Here are five things you must know for Thursday, Sept. 19:
1. -- Stock Futures Point Lower After Fed Reduces Rates
U.S. stock futures pointed to a lower open for Wall Street Thursday after the Federal Reserve cut U.S. rates for the second time this year - but only the second since 2008 - to deliver what Fed Chairman Jerome Powell called "insurance against ongoing risks" to the world's biggest economy.
Contracts tied to the Dow Jones Industrial Average fell 71 points, futures for the S&P 500 declined 8.10 points, and Nasdaq futures slumped 34.25 points.
The 7-3 vote by the Fed in favor of a rate cut of 25 basis points takes the target range to 1.75% to 2%. Two central bank officials voted against any cut in rates, while St. Louis Fed President James Bullard advocated for a larger easing of 50 basis points.
"We are going to be highly data-dependent," Powell told reporters in Washington following the Fed's rate decision on Wednesday. "We are not on a pre-set course, we are going to be making decisions meeting by meeting."
With projections from the 17 members of the Fed's board - not all of whom vote during regular policy meetings - indicating a broad mix of outcomes over the next few months, markets were left confused as to when, and indeed if, the Fed would be prepared to lower rates again.
That uncertainty led to a mixed finish for Wall Street on Wednesday with the Dow and S&P 500 edging into positive territory and the Nasdaq closing slightly lower.
Meanwhile, the New York Federal Reserve will conduct its third repo operation in as many days Thursday, offering another $75 billion in cash - on top of the $128 billion it has put on the table over the past two days - for eligible securities in an attempt to further ease funding conditions among its 24 primary dealers.
2. -- Jobless Claims, Philly Fed Highlight the Economic Calendar
The economic calendar in the U.S. Thursday includes weekly Jobless Claims at 8:30 a.m. ET, the Philadelphia Fed Business Outlook Survey for September at 8:30 a.m., and Existing Home Sales for August at 10 a.m.
3. -- Apple Arcade Launches Thursday for $4.99 a Month
Apple Arcade launches Thursday for $4.99 a month in more than 150 countries through the tech giant's App Store.
According to Apple, which announced the service last week, subscriptions can be shared with up to six family members. Games played on Apple Arcade won't have ads or offer in-app purchases.
"It will be a challenge to monetize this," Wedbush analyst Dan Ives told The Wall Street Journal. "But if Apple didn't think it was possible, they never would've gone down this path."
Cowen analyst Doug Creutz said he has "a hard time seeing this work. There are a tremendous number of free games on the [App Store], many of which are quite good."
Mobile games are big business: According to research from App Annie, mobile games accounted for 74% of worldwide consumer spending across iOS and Google Play last year, with total spending on iOS outpacing Google Play by 50%. The majority of that spending is on "freemium" games with in-app purchases rather than on paid games, however, and Apple views Arcade as the answer to the lopsided nature of the mobile games market.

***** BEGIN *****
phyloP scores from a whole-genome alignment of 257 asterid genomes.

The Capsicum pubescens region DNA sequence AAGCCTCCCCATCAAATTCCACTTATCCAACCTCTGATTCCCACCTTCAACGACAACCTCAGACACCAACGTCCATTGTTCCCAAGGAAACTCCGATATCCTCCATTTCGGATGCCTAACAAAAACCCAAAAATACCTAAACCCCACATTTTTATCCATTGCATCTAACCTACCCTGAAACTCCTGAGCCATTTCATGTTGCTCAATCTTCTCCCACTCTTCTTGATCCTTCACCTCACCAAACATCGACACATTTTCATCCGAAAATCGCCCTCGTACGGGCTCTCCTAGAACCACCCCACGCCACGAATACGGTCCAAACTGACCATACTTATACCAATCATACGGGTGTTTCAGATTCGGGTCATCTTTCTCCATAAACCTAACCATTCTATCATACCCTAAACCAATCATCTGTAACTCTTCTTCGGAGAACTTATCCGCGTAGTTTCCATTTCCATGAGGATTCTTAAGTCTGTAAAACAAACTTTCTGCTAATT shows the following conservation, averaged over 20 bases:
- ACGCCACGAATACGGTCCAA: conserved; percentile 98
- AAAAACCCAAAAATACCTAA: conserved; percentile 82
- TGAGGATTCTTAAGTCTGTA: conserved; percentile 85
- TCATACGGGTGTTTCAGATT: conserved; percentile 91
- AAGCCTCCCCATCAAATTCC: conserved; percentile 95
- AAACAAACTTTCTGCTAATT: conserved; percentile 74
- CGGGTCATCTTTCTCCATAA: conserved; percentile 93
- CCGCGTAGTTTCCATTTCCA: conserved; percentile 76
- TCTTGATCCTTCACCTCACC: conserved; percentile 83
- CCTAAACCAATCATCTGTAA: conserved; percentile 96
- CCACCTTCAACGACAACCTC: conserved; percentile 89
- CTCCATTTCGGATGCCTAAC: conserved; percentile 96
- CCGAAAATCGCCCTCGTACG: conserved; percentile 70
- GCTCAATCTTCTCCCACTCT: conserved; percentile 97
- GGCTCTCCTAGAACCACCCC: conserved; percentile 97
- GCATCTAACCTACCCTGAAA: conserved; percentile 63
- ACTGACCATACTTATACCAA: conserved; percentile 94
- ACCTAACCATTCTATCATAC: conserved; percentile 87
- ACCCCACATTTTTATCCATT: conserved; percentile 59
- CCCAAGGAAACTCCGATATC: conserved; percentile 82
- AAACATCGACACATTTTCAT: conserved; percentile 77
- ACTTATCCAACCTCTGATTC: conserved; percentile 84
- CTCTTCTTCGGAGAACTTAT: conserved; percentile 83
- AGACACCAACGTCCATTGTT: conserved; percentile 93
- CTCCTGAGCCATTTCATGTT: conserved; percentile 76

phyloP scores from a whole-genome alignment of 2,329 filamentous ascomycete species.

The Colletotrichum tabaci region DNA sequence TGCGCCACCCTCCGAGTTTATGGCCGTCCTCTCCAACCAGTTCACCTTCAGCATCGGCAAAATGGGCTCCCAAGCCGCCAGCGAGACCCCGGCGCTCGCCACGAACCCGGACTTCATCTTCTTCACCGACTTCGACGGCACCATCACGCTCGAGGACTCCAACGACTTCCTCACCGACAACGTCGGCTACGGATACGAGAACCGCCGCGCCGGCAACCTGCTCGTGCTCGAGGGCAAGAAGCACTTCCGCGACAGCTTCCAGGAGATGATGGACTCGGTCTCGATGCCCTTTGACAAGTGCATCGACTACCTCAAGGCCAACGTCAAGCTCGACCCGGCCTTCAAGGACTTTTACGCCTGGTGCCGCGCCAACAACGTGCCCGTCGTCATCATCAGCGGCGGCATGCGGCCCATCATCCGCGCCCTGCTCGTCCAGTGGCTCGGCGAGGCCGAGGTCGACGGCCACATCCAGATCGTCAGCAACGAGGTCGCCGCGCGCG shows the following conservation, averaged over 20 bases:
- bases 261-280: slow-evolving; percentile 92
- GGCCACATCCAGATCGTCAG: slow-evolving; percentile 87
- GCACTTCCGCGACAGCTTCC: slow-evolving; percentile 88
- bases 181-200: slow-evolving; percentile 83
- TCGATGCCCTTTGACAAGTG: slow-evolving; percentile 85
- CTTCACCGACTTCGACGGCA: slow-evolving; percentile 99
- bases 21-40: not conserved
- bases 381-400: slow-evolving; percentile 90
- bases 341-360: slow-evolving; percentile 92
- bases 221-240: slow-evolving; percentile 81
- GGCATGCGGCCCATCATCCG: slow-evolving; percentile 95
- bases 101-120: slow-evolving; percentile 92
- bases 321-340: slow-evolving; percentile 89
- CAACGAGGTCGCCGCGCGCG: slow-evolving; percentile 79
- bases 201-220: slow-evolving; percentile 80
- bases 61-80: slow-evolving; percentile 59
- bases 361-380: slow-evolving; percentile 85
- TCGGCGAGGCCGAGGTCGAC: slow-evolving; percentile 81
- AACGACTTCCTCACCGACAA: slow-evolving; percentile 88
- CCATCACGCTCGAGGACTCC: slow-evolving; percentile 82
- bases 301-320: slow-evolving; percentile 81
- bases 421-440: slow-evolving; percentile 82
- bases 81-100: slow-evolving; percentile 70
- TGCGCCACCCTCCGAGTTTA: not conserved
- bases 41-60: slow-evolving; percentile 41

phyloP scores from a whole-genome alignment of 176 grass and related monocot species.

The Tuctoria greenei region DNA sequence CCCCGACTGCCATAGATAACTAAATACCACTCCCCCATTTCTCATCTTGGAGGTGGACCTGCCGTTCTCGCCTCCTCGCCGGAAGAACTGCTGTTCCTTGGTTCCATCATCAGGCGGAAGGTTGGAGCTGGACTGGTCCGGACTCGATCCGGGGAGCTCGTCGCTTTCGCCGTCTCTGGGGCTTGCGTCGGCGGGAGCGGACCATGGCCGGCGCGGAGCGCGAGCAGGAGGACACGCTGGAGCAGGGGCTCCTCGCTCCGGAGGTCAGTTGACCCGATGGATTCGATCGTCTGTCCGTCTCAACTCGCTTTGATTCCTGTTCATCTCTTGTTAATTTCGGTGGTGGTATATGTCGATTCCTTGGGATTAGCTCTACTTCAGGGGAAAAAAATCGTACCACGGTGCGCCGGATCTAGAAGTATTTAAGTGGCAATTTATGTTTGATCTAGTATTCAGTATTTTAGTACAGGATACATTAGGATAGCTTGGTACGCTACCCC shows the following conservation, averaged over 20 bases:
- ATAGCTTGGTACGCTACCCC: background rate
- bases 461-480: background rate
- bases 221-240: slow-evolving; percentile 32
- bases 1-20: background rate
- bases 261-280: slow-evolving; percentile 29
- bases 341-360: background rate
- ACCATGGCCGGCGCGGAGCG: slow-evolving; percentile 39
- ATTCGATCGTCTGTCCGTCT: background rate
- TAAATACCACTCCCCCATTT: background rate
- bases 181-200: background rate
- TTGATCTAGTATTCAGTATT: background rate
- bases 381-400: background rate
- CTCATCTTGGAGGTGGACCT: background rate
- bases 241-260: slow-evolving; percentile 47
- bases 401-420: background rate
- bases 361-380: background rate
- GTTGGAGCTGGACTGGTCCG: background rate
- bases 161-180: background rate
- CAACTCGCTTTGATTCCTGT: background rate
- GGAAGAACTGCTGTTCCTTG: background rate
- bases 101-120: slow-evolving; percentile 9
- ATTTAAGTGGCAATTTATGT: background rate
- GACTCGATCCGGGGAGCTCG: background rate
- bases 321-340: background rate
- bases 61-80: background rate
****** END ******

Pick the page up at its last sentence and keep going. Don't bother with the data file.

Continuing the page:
Separately, Apple's long-serving head of communications, Steve Dowling, will be leaving the company.
Phil Schiller, Apple's head of marketing, will take over Dowling's duties on an interim basis while Apple looks for a permanent replacement.
4. -- Datadog Raises $648 Million in IPO
Datadog raised $648 million in its initial public offering, pricing 24 million shares at $27 each, above its already increased target range of $24 to $26.
Separately, Bloomberg reported that Cisco Systems (CSCO) - Get Reportapproached Datadog in recent weeks with a takeover offer significantly higher than the $7 billion valuation it was aiming for in its IPO.l public offering, Bloomberg reported, citing people familiar with the matter.
Datadog rebuffed the offer to pursue a stock listing because it felt it could be worth more as a public company over time. Talks between Cisco and Datadog are no longer active and Datadog is committed to going public, people familiar with the matter told Bloomberg.
5. -- AT&T Looking to Spin Off DirecTV or Combine It With Dish - Reports
AT&T (T) - Get Reportcould be preparing to either spin off its DirecTV business or orchestrate a deal to combine it with Dish Network (DISH) - Get Report , according to reports.
The Wall Street Journal reported that AT&T, which is currently being pressured to streamline its business and improve profitability by activist hedge fund Elliott Management, is looking at ways in which it can hive DirecTV from its broader portfolio. Reuters, however, cited sources who said regulatory issues would make a combination with Dish Network difficult and that no talks were currently taking place.
The federal government rejected a Dish/DirecTV merger proposal in 2001.
AT&T rose 0.49% to $36.94 in premarket trading. The stock has risen more than 2.6% since Elliott first revealed its $3.2 billion stake in AT&T on Sept. 9.
Dish was inactive in premarket trading. The stock finished Wednesday at $36, up 1.2%.